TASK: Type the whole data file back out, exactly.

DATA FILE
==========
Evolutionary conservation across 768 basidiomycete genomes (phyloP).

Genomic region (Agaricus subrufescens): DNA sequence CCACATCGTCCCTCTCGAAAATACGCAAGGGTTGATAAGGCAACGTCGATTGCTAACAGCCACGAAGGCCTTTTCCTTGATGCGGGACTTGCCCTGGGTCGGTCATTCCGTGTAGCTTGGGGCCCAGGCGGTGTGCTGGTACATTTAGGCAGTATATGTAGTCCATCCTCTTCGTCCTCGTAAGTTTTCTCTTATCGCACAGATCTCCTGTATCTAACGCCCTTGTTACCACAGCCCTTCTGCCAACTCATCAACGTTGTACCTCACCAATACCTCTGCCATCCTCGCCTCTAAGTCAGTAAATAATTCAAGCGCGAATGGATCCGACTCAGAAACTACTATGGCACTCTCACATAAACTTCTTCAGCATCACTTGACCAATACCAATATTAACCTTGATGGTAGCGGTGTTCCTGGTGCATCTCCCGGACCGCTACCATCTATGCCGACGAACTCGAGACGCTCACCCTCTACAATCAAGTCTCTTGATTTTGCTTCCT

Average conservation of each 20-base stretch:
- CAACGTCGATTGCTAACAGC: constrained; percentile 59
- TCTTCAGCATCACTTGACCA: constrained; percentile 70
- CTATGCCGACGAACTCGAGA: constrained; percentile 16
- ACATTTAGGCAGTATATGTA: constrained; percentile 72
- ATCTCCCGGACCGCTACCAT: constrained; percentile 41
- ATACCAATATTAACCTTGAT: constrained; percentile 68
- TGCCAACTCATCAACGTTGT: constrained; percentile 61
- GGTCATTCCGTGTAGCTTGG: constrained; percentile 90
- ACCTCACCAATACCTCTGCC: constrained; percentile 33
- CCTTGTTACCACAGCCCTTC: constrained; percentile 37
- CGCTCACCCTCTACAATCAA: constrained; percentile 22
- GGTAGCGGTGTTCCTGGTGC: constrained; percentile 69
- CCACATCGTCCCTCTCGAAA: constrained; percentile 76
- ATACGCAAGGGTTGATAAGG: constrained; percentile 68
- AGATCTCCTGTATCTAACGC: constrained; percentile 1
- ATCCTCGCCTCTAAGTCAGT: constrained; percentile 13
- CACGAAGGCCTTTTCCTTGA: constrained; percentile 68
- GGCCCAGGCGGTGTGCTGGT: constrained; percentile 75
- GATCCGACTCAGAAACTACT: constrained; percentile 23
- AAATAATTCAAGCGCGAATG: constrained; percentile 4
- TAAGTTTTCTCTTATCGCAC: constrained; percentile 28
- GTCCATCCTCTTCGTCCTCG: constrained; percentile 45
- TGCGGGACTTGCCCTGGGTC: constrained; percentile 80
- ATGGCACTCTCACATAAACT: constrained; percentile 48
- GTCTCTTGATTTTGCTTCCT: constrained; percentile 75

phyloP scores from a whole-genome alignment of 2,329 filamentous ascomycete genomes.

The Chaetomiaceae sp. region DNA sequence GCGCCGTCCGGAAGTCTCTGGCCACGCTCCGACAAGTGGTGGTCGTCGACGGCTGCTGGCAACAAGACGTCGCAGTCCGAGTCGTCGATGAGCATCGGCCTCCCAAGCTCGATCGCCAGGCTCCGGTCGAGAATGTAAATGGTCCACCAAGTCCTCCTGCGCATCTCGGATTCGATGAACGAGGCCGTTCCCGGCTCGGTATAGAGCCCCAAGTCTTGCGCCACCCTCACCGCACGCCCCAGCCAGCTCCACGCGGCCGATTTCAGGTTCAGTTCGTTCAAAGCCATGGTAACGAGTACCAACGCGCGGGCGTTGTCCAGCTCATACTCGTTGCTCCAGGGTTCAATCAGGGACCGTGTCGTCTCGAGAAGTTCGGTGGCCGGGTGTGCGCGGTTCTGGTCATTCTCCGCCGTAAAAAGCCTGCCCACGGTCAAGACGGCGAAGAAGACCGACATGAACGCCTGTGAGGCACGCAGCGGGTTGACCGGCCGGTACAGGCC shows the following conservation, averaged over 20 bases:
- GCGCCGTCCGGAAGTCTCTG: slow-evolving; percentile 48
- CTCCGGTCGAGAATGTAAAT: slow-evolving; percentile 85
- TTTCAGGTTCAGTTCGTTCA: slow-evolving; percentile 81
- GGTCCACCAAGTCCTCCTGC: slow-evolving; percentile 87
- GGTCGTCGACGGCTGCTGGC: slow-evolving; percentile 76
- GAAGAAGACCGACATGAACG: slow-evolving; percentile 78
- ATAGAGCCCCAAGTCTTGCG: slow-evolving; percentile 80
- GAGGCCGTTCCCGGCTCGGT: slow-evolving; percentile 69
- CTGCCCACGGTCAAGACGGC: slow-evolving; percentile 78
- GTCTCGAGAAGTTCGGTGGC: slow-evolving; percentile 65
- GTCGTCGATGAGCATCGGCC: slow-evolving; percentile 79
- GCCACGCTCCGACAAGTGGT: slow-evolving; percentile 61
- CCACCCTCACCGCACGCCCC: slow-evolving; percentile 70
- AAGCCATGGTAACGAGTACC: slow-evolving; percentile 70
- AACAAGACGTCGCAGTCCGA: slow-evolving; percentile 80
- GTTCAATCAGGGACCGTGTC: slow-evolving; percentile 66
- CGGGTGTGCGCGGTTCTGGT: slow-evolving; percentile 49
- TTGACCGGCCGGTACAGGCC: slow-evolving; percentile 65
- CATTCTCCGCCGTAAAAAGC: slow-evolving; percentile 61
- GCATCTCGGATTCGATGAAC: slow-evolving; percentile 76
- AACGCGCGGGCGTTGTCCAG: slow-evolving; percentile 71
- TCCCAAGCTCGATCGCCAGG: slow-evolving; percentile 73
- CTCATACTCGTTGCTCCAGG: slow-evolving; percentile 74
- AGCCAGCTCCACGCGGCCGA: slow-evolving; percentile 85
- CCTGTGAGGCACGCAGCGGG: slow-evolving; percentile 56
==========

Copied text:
Evolutionary conservation across 768 basidiomycete genomes (phyloP).

Genomic region (Agaricus subrufescens): DNA sequence CCACATCGTCCCTCTCGAAAATACGCAAGGGTTGATAAGGCAACGTCGATTGCTAACAGCCACGAAGGCCTTTTCCTTGATGCGGGACTTGCCCTGGGTCGGTCATTCCGTGTAGCTTGGGGCCCAGGCGGTGTGCTGGTACATTTAGGCAGTATATGTAGTCCATCCTCTTCGTCCTCGTAAGTTTTCTCTTATCGCACAGATCTCCTGTATCTAACGCCCTTGTTACCACAGCCCTTCTGCCAACTCATCAACGTTGTACCTCACCAATACCTCTGCCATCCTCGCCTCTAAGTCAGTAAATAATTCAAGCGCGAATGGATCCGACTCAGAAACTACTATGGCACTCTCACATAAACTTCTTCAGCATCACTTGACCAATACCAATATTAACCTTGATGGTAGCGGTGTTCCTGGTGCATCTCCCGGACCGCTACCATCTATGCCGACGAACTCGAGACGCTCACCCTCTACAATCAAGTCTCTTGATTTTGCTTCCT

Average conservation of each 20-base stretch:
- CAACGTCGATTGCTAACAGC: constrained; percentile 59
- TCTTCAGCATCACTTGACCA: constrained; percentile 70
- CTATGCCGACGAACTCGAGA: constrained; percentile 16
- ACATTTAGGCAGTATATGTA: constrained; percentile 72
- ATCTCCCGGACCGCTACCAT: constrained; percentile 41
- ATACCAATATTAACCTTGAT: constrained; percentile 68
- TGCCAACTCATCAACGTTGT: constrained; percentile 61
- GGTCATTCCGTGTAGCTTGG: constrained; percentile 90
- ACCTCACCAATACCTCTGCC: constrained; percentile 33
- CCTTGTTACCACAGCCCTTC: constrained; percentile 37
- CGCTCACCCTCTACAATCAA: constrained; percentile 22
- GGTAGCGGTGTTCCTGGTGC: constrained; percentile 69
- CCACATCGTCCCTCTCGAAA: constrained; percentile 76
- ATACGCAAGGGTTGATAAGG: constrained; percentile 68
- AGATCTCCTGTATCTAACGC: constrained; percentile 1
- ATCCTCGCCTCTAAGTCAGT: constrained; percentile 13
- CACGAAGGCCTTTTCCTTGA: constrained; percentile 68
- GGCCCAGGCGGTGTGCTGGT: constrained; percentile 75
- GATCCGACTCAGAAACTACT: constrained; percentile 23
- AAATAATTCAAGCGCGAATG: constrained; percentile 4
- TAAGTTTTCTCTTATCGCAC: constrained; percentile 28
- GTCCATCCTCTTCGTCCTCG: constrained; percentile 45
- TGCGGGACTTGCCCTGGGTC: constrained; percentile 80
- ATGGCACTCTCACATAAACT: constrained; percentile 48
- GTCTCTTGATTTTGCTTCCT: constrained; percentile 75

phyloP scores from a whole-genome alignment of 2,329 filamentous ascomycete genomes.

The Chaetomiaceae sp. region DNA sequence GCGCCGTCCGGAAGTCTCTGGCCACGCTCCGACAAGTGGTGGTCGTCGACGGCTGCTGGCAACAAGACGTCGCAGTCCGAGTCGTCGATGAGCATCGGCCTCCCAAGCTCGATCGCCAGGCTCCGGTCGAGAATGTAAATGGTCCACCAAGTCCTCCTGCGCATCTCGGATTCGATGAACGAGGCCGTTCCCGGCTCGGTATAGAGCCCCAAGTCTTGCGCCACCCTCACCGCACGCCCCAGCCAGCTCCACGCGGCCGATTTCAGGTTCAGTTCGTTCAAAGCCATGGTAACGAGTACCAACGCGCGGGCGTTGTCCAGCTCATACTCGTTGCTCCAGGGTTCAATCAGGGACCGTGTCGTCTCGAGAAGTTCGGTGGCCGGGTGTGCGCGGTTCTGGTCATTCTCCGCCGTAAAAAGCCTGCCCACGGTCAAGACGGCGAAGAAGACCGACATGAACGCCTGTGAGGCACGCAGCGGGTTGACCGGCCGGTACAGGCC shows the following conservation, averaged over 20 bases:
- GCGCCGTCCGGAAGTCTCTG: slow-evolving; percentile 48
- CTCCGGTCGAGAATGTAAAT: slow-evolving; percentile 85
- TTTCAGGTTCAGTTCGTTCA: slow-evolving; percentile 81
- GGTCCACCAAGTCCTCCTGC: slow-evolving; percentile 87
- GGTCGTCGACGGCTGCTGGC: slow-evolving; percentile 76
- GAAGAAGACCGACATGAACG: slow-evolving; percentile 78
- ATAGAGCCCCAAGTCTTGCG: slow-evolving; percentile 80
- GAGGCCGTTCCCGGCTCGGT: slow-evolving; percentile 69
- CTGCCCACGGTCAAGACGGC: slow-evolving; percentile 78
- GTCTCGAGAAGTTCGGTGGC: slow-evolving; percentile 65
- GTCGTCGATGAGCATCGGCC: slow-evolving; percentile 79
- GCCACGCTCCGACAAGTGGT: slow-evolving; percentile 61
- CCACCCTCACCGCACGCCCC: slow-evolving; percentile 70
- AAGCCATGGTAACGAGTACC: slow-evolving; percentile 70
- AACAAGACGTCGCAGTCCGA: slow-evolving; percentile 80
- GTTCAATCAGGGACCGTGTC: slow-evolving; percentile 66
- CGGGTGTGCGCGGTTCTGGT: slow-evolving; percentile 49
- TTGACCGGCCGGTACAGGCC: slow-evolving; percentile 65
- CATTCTCCGCCGTAAAAAGC: slow-evolving; percentile 61
- GCATCTCGGATTCGATGAAC: slow-evolving; percentile 76
- AACGCGCGGGCGTTGTCCAG: slow-evolving; percentile 71
- TCCCAAGCTCGATCGCCAGG: slow-evolving; percentile 73
- CTCATACTCGTTGCTCCAGG: slow-evolving; percentile 74
- AGCCAGCTCCACGCGGCCGA: slow-evolving; percentile 85
- CCTGTGAGGCACGCAGCGGG: slow-evolving; percentile 56